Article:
Physicians are often called medical specialists. They are doctors who have completed an extra eight years or more of training after their initial university medical training. Patients are generally referred to a physician or paediatrician by a general practitioner seeking expert medical advice.
Physicians often choose to specialise in a particular area of medicine. You may know physicians by their main area of specialty such as cardiologists, oncologists, gastroenterologists, general physicians, occupational physicians, rehabilitation physicians. The College trains physicians in all of the following areas:
|Cardiology||Diseases of the heart|
|Clinical Genetics||Disorders of the genes|
|Clinical Pharmacology||The effects of drugs and management of drug therapy|
|Community Child Health||Social and physical environmental factors affecting the growth and development of young people whether well, ill, impaired or disabled, generally in community-based or government child health services|
|Paediatric Emergency Medicine||Diagnosis and management of acute/emergency paediatric problems|
|Endocrinology||Disorders of internal glands and hormones, including diabetes and thyroid disorders|
|Gastroenterology and Hepatology||Diseases of the gut, liver and associated organs|
|General Medicine||Diagnosis and management of conditions that may be complex, difficult to diagnose or involve multiple organs and systems of the body|
|Geriatric Medicine||Management of illness and maintenance of health in aged people|
|General Paediatrics||Diagnosis and management of infants, children and adolescents with undifferentiated and complex conditions|
|Haematology||Diseases of the blood|
|Immunology & Allergy||Diseases affecting the immune system|
|Infectious Diseases||Diseases caused by infections|
|Intensive Care Medicine||Management of critically ill patients|
|Neonatal/Perinatal Medicine||Care of the foetus, the premature and ill new born|
|Nephrology||Diseases of the kidneys|
|Neurology||Diseases of the nervous system, including the brain|
|Nuclear medicine||The use of radioactivity for diagnosis, and occasionally, the treatment of illness|
|Oncology||Management of patients with cancer and tumours|
|Paediatrics & Child and Adolescent Psychiatry||Diagnosis and management of children and adolescents with psychological difficulties|
|Paediatric Rehabilitation Medicine||The management of disability and handicap arising from impairments in children and adolescents|
|Palliative medicine||Management of people with terminal illnesses; emphasising the quality of life|
|Rheumatology||Management of joint, muscle and soft tissue disorders|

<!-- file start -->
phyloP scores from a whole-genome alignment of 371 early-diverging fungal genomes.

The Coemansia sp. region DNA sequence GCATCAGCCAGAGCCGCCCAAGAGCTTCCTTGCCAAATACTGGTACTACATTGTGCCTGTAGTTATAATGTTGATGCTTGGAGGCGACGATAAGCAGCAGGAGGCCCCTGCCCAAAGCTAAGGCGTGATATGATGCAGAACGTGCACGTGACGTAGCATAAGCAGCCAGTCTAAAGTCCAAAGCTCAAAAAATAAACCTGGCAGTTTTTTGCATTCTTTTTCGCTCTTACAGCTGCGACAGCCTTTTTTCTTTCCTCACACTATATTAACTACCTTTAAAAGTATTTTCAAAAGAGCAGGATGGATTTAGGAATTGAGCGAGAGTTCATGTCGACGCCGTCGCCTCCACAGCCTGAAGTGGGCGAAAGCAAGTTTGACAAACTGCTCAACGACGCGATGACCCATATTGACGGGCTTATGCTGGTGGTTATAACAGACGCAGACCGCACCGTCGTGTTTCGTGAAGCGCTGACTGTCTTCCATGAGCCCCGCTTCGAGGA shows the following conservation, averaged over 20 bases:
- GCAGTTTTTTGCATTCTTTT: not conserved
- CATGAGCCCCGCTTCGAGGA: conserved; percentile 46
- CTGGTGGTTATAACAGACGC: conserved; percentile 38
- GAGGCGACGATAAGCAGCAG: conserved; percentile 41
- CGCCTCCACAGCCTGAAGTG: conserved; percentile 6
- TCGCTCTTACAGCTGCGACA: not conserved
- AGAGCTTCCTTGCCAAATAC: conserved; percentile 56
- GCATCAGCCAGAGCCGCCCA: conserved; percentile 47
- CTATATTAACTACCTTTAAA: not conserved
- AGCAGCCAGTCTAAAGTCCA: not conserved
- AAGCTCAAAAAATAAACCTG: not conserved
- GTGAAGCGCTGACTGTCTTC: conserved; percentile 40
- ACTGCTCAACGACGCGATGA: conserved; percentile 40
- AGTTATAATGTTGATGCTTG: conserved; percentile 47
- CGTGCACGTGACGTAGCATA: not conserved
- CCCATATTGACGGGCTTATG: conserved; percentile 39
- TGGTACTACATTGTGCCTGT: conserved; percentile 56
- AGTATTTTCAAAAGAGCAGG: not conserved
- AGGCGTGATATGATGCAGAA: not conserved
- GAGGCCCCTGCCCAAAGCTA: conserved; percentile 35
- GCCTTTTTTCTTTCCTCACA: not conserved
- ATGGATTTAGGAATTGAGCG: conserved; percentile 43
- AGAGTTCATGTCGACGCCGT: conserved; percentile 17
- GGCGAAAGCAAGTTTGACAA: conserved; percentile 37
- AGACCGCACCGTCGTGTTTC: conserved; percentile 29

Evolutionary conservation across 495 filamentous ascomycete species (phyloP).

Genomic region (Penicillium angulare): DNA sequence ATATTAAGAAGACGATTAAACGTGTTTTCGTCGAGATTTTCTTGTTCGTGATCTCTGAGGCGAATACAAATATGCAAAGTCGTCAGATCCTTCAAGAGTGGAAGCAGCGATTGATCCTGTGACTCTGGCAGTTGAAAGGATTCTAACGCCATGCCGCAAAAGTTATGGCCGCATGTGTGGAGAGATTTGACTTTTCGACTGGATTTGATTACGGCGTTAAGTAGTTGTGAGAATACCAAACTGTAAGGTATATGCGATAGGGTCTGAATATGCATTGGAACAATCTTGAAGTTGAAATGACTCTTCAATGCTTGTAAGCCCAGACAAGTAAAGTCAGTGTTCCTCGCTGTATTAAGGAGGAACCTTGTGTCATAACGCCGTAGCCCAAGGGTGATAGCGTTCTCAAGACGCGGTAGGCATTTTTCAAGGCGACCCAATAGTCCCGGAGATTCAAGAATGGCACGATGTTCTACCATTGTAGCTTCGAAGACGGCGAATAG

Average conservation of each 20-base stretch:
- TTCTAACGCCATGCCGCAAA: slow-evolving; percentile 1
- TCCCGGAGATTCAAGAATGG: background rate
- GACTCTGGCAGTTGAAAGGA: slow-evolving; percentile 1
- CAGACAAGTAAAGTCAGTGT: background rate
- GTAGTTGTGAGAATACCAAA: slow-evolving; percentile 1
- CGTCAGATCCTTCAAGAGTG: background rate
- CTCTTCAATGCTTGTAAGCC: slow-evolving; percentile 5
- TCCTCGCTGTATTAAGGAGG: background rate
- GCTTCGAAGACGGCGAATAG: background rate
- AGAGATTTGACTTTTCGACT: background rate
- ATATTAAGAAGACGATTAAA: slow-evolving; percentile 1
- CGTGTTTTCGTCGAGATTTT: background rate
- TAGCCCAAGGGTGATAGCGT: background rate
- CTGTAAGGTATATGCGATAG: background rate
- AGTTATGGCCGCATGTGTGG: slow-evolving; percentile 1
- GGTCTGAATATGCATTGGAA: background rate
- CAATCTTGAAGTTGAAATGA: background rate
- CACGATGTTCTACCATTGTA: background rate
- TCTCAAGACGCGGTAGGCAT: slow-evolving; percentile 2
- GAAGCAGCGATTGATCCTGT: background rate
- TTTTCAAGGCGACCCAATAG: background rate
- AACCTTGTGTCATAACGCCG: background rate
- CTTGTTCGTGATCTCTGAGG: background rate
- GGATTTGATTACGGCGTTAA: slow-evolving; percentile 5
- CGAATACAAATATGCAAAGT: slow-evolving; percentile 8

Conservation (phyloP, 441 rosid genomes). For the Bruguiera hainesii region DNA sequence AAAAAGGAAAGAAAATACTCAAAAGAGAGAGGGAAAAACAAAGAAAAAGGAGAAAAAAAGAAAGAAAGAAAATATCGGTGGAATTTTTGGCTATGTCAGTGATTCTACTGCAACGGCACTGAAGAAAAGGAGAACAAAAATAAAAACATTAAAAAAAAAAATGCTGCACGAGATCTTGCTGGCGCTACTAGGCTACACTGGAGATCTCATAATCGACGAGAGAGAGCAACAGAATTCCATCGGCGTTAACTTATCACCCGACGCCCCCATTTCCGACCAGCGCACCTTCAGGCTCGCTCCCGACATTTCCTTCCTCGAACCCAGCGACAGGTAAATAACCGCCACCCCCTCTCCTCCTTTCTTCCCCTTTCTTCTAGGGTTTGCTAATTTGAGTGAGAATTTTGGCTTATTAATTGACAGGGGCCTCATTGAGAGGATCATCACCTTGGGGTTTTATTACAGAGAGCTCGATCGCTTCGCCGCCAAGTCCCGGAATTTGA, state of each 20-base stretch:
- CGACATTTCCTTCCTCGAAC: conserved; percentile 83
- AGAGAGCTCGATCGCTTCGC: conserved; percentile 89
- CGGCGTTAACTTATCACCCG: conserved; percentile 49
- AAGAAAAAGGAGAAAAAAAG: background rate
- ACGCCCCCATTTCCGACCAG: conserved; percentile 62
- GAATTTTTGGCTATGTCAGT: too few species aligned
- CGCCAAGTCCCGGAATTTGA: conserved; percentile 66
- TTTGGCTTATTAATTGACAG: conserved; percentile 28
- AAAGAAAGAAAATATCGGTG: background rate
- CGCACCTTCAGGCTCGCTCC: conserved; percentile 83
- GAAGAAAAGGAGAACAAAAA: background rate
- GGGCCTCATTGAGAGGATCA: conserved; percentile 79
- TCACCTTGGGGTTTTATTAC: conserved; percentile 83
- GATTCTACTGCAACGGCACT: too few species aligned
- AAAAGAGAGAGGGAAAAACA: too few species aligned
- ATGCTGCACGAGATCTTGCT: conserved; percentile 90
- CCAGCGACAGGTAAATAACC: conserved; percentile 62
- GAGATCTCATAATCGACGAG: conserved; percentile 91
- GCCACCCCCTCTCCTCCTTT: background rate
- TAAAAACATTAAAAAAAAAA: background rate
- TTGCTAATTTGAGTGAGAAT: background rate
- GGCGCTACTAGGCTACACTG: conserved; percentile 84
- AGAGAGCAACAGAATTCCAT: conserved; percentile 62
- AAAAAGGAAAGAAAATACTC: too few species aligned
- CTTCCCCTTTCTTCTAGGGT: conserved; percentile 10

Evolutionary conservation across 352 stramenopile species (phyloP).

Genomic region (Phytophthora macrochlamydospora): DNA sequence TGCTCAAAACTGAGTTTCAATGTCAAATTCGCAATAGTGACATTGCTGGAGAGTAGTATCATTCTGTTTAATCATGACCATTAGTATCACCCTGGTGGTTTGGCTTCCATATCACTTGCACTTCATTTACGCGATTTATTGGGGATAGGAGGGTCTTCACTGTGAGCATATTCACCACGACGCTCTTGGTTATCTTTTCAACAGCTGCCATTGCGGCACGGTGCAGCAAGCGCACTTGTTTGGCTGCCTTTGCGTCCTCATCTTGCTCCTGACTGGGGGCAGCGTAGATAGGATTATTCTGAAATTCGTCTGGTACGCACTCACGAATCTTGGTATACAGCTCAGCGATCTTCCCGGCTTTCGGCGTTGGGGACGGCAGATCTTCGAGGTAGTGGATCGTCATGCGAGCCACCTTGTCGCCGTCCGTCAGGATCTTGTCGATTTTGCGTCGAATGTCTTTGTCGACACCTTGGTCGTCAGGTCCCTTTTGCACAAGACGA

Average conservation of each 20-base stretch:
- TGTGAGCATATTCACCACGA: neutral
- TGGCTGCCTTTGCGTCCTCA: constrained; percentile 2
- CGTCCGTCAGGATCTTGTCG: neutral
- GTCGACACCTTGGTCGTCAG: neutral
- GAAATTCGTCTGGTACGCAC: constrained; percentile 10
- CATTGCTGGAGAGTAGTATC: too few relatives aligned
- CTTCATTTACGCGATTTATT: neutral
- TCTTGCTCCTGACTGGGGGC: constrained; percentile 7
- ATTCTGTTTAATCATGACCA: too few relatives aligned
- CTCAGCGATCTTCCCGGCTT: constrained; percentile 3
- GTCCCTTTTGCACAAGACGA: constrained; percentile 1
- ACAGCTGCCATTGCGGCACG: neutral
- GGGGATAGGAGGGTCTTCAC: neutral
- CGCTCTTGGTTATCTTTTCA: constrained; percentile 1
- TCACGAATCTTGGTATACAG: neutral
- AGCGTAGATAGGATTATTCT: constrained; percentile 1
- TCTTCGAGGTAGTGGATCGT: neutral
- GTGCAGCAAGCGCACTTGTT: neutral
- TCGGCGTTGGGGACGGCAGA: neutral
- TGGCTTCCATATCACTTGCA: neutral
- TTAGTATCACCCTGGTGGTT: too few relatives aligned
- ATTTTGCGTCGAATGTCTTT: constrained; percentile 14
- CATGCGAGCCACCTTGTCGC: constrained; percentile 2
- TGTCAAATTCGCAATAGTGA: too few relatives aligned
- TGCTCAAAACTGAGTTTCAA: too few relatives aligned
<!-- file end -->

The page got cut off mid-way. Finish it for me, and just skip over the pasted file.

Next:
|Sleep Medicine||Diagnosis and management of sleeping and breathing disorders|
|Thoracic Medicine||Management of lung disorders|
Common Questions about physicians:
Q: How do physicians differ from specialists?
A: Physicians are often referred to as specialists, specialist physicians or consultant physicians and all these terms mean the same thing. All physicians may be referred to as specialists but not all specialists are physicians (for example, a surgeon is a specialist who has been trained in surgery and has been awarded Fellowship of the College of Surgeons).
Q: How do physicians differ from general practitioners (GP’s)?
A: In Australia and New Zealand a physician is a specialist in internal medicine who diagnoses and manages complex medical problems. Physicians complete at least six additional years of training after their basic medical degree and internship to specialise in a particular area of medicine. Physicians manage the medical problems of adults while paediatricians focus on children and adolescents. A general practitioner may also complete additional training but that will be undertaken through the Royal Australasian College of General Practitioners.
Some other countries, such as the United States, refer to all medical practitioners as physicians. In Australia and New Zealand, only specialists are referred to as physicians.
Q: Where do physicians work from?
A: Physicians work from many different types of workplaces including hospitals, private practice, from home offices, visiting workplaces, community medical centres, in research and in medical administration.
Q: How can a patient be managed by a physician?
A: Normally a patient’s GP will decide if they need to see a physician and will provide a letter of referral to the appropriate specialist for the condition. If a patient is admitted to hospital they may be managed by a physician from that hospital.